The Honorable Ann Brown will serve as a moderator for the discussion. Ann, and her husband, Donald Brown, are sponsoring a reception to follow the presentation.

Tickets are $20 for members, $25 for non-members and are available online at

Friday, November 30, 2012

Music to the Ears: It’s Great for the Brain

Music has been explored as a way to encourage social interaction, encourage self-expression, and enhance the overall well-being of those who fight illnesses such as Alzeimer’s, dementia, memory loss, and other cognitive impairments.

Many find it fascinating that individuals with memory loss and cognitive impairments are able to sing a song in its entirety despite the fact that they are unable to have a complete conversation or remember the names of common things or even the names of their family members. While no one knows for sure why this is possible, experts have suggested that it might be that musical activities are unique because they require use of every area of the brain.

People feel connected and have an increased sense of belonging. Music brings about a feeling of independence and individuals enjoy life day-to-day and gain a greater sense of fulfillment. Music also allows individuals with cognitive impairments to express themselves and engage in activity that brings focus and the chance to be completely immersed in something that interests them.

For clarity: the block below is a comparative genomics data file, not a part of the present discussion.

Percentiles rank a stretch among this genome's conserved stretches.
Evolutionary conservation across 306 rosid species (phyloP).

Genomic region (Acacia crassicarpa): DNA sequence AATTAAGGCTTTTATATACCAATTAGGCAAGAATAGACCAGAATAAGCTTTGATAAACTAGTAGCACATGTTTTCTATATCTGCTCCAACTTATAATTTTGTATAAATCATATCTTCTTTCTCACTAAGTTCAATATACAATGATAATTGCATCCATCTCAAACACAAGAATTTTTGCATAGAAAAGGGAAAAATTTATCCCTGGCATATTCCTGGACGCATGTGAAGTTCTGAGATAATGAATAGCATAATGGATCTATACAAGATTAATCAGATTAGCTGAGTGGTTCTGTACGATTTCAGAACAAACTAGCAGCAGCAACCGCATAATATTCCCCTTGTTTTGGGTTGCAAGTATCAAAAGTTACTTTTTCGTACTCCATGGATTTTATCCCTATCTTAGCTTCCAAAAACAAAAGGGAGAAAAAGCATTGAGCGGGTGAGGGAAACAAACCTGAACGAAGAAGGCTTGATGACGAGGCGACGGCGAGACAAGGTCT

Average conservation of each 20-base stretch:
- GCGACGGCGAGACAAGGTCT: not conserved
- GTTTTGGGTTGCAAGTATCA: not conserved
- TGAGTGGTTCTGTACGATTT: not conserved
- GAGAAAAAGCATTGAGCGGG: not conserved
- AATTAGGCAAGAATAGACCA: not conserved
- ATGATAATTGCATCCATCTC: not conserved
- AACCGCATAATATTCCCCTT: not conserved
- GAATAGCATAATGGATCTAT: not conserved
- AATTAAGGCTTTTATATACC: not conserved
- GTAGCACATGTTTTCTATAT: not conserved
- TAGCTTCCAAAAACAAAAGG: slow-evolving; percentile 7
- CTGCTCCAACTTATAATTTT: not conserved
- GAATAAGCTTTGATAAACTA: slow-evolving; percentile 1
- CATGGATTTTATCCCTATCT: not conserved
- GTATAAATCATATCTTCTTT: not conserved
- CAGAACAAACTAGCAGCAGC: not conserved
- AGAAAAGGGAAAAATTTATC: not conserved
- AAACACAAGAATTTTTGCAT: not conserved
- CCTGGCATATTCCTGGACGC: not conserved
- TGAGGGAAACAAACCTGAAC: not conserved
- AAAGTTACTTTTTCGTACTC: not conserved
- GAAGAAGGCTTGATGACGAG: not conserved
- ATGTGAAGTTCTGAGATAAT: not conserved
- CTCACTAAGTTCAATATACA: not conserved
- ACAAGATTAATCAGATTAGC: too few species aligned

Many research studies indicate that musical activities have several positive benefits. People are reported to have better moods, be more sociable, eat better, and react more calmly to stressors. Experts say it’s the “cognitive workout” for the brain that brings on these positive traits.

So, with all the great benefits that music has for your health, why not take advantage of Lifelong Learning’s Winter Opening Week?

We have a variety of programs that include music, such as:

  •  JudeoJazzistico with Aaron Kula and the Klezmer Company Orchestra on Monday, January 7, 2013 at 7:30 p.m.
  •  The Prester Piano Duo in Concert: A Program of Four-Hand Piano Music featuring Robert and Marcia Prester on Wednesday, January 9, 2013 at 2 p.m.
  •  Songs That Made History with Rod MacDonald & the Humdingers on Thursday, January 10, 2013 at 7 p.m.
  •  Ragtime Revisited: A Look Back presented by Robert Milne on Saturday, January 12, 2013 at 2 p.m.

To view additional programs during our 2013 Winter Opening Week, visit

Friday, November 9, 2012

The Last Resort in the Catskills

When the idea to bring in the documentary film, Welcome to Kutsher's: The Last Catskills Resort, was presented to Lifelong Learning I had to do a little research as my knowledge of Catskill resorts was limited. I was familiar with the Dirty Dancing-era Catskills experience, but I was unaware of how it changed American pop culture in the comedy, sports and vacation industries. This documentary captures a last glimpse of a lost world as it vanishes before our eyes.

The Kutsher's Country Club is the last surviving Jewish resort in the Catskills. One of the legendary Borscht Belt hotels during its heyday, Kutsher's has been family-owned and operated for over 100 years. In 1907, Max Kutsher founded Kutsher's Country Club, the Catskills resort that (as legend has it) inspired the film “Dirty Dancing,” employed Wilt Chamberlin as a bellhop before he played for the NBA and launched the careers of stand-up comedians like Billy Crystal and Jerry Seinfeld.